Breast Cancer Screening October 7, 2011 Donna Fitzpatrick-Lewis, Nicole Hodgson, Donna Ciliska, Leslea Peirson, Mary Gauld, Yan Yun Liu McMaster University Hamilton, Ontario, Canada.
This systematic review is an update of the evidence since the 2001 Canadian Task Force recommendations on breast cancer screening.
A decision was made to update the United States Preventive Services Task Force (USPSTF) 2009 review; therefore the purpose was the same as that review: to determine the effectiveness of mammography screening on decreasing breast cancer and all cause mortality among average-risk women between the ages of 40 and 49 and those 70 years and older; to determine the effectiveness of clinical breast examination (CBE) or breast self-examination (BSE) in decreasing mortality in average-risk women of the same age groups; and to determine the harms associated with mammography, CBE, and BSE. Additional contextual questions considered the costs associated with screening; patient preferences and values regarding breast screening; and particular subgroup information regarding the burden of breast cancer or rates of screening among Aboriginal women, rural or remote-residing women, and women of various ethnic backgrounds; and the optimal frequency of screening.
The search strategy from the USPSTF’s 2009 review of breast cancer screening was updated.Medline® and the Cochrane Database of Systematic Reviews were searched from December 2008 to October 2010 for studies in English and French. For patient preferences and values CINAHL and Medline were searched from 2000 to October 2010. Medline was searched back to 1950 for systematic reviews for subgroups. References of retrieved articles were checked, selected grey literature was searched for Canadian statistics, and some authors were contacted.
Randomized controlled trials and systematic reviews with breast cancer mortality or all cause mortality as outcomes for effectiveness of screening (mammography, CBE, or BSE) were included. For the literature on harms and on patient preferences and values, all study designs were included; for subgroups of interest, systematic reviews were included.
Relevant articles were abstracted. Study quality was assessed using GRADE.
No new trials were found regarding mammography, CBE, or BSE on breast cancer mortality or all cause mortality. Seventeen new publications were identified and included: one systematic review of the effect of mammography on mortality; two systematic reviews and nine primary studies of harms; and five papers on costs. The search for information on patient preferences and values found three systematic reviews and 23 primary studies.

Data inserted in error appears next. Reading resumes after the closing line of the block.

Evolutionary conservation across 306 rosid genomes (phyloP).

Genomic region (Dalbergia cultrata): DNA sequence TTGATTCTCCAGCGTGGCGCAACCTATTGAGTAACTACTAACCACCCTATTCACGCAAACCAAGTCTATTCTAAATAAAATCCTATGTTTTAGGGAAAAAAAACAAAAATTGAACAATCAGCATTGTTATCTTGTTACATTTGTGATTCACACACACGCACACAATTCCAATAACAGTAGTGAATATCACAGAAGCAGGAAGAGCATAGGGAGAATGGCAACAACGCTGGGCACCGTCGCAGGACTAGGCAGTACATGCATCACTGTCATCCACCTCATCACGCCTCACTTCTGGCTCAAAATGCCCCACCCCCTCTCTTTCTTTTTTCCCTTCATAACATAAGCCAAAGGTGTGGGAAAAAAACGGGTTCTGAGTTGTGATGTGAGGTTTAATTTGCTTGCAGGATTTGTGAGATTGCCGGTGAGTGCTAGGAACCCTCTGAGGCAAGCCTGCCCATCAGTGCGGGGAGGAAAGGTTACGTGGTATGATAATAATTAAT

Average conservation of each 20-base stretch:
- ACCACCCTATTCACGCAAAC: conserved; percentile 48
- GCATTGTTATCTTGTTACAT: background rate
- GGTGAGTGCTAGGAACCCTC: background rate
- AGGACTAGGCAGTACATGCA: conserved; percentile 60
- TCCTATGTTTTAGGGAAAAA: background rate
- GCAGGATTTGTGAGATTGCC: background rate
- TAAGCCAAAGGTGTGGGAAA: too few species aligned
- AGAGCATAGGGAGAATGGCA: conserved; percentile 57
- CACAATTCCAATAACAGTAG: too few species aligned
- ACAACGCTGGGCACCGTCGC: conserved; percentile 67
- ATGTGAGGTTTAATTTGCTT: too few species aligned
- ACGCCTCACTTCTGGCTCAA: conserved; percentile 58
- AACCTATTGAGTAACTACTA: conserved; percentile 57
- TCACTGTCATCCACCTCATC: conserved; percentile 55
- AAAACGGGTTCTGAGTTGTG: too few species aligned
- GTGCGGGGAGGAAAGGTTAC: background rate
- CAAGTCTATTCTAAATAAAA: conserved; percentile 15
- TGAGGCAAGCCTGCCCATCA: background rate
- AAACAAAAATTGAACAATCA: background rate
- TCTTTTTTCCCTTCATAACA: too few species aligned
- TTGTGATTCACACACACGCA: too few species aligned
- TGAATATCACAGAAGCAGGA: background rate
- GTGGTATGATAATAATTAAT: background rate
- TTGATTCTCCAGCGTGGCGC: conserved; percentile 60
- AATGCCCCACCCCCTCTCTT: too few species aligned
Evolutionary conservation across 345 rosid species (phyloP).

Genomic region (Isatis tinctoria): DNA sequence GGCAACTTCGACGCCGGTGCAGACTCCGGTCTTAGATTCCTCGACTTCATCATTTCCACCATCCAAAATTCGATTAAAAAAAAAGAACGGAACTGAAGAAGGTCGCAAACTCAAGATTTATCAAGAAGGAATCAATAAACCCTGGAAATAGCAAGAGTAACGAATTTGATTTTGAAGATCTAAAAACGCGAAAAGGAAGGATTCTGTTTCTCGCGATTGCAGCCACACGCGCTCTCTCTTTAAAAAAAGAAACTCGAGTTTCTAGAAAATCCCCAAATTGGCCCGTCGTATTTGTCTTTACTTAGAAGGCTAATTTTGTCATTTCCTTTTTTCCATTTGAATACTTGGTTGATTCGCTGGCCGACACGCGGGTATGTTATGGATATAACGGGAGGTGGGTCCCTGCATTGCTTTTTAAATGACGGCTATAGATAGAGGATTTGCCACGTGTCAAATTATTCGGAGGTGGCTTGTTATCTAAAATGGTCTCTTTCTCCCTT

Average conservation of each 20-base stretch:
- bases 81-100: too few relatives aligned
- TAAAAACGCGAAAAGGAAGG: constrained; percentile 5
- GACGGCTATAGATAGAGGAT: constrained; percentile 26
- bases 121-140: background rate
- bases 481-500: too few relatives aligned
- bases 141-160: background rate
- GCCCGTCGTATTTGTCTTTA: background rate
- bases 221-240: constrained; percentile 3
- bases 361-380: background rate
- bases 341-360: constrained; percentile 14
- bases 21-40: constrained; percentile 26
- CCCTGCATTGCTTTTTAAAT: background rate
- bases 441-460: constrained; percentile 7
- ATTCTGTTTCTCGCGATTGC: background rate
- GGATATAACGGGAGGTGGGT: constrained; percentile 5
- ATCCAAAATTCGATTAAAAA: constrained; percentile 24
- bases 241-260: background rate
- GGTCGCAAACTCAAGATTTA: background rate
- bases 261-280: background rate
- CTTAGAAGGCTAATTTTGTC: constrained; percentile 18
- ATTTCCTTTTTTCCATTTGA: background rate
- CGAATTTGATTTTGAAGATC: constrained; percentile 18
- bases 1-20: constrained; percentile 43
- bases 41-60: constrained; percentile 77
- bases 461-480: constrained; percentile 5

There were no new trials of mammography on breast cancer mortality; trials identified during the USPSTF search were summarized using the GRADE process. Of nine available trials, four were adequately randomized and five had methodological or reporting deficits related to randomization. In a meta-analysis of the eight studies (348,219 participants) of screening mammography in women aged 39–49 the pooled effect of screening versus no screening on breast cancer mortality was a relative risk (RR) of 0.85 (95% CI 0.75–0.96; I2=0%) after an overall median follow-up of 11.4 years. Pooled results from two trials showed that screening did not significantly reduce all cause mortality among 211,270 women aged 39–49 (RR 0.97, 95% CI 0.91–1.04;I2=0%). Meta-analysis of the two trials (17,646 participants) that reported results for women ≥70 years found that screening led to a nonsignificant reduction in breast cancer mortality (RR 0.68, 95% CI 0.45–1.01; I2=0%). The meta-analysis of seven studies of mammography screening for the 250,274 women aged 50–69 years found a reduction in breast cancer mortality (RR 0.79, 95% CI 0.68–0.90; I2=41%). Although the relative risk reductions were statistically significant for most age groups, the absolute magnitude of the reductions was small across all age groups. The effectiveness of BSE and CBE has not been established. Two studies of BSE from the USPSTFreview showed no difference in breast cancer mortality. Harms include false-positive rates of 6.5% for mammography and 8.7% for CBE and/or mammography. Approximately 28% of women aged 50-69 and 33% of women aged 40-49 screened with mammography will receive at least one false-positive result. The studies of patient preferences and values found that women value mammography for the perceived reduction in mortality; few women consider issues of harm arising from false-positives in making decisions about breast cancer screening. Aboriginal women and women who live in rural and remote geographies have less access to mammography services than do women in the general population.
The search was updated based on the USPSTF review; therefore, EMBASE was not searched, and only articles in English and French were included. The searches for cost, patient values and preferences, and special populations were focused and not based on a full systematic review.
This updated meta-analysis of mammography screening trials indicates a reduction in breast cancer mortality for women aged 40–49 and a nonsignificant effect on breast cancer mortality for women ≥70 years. Pooled analyses confirm the previously reported reduction in breast cancer mortality for women aged 50–69 years. Future trials will be essential in assessing risk and benefit in screening the Canadian population and in determining the effect of newer technologies for breast imaging.
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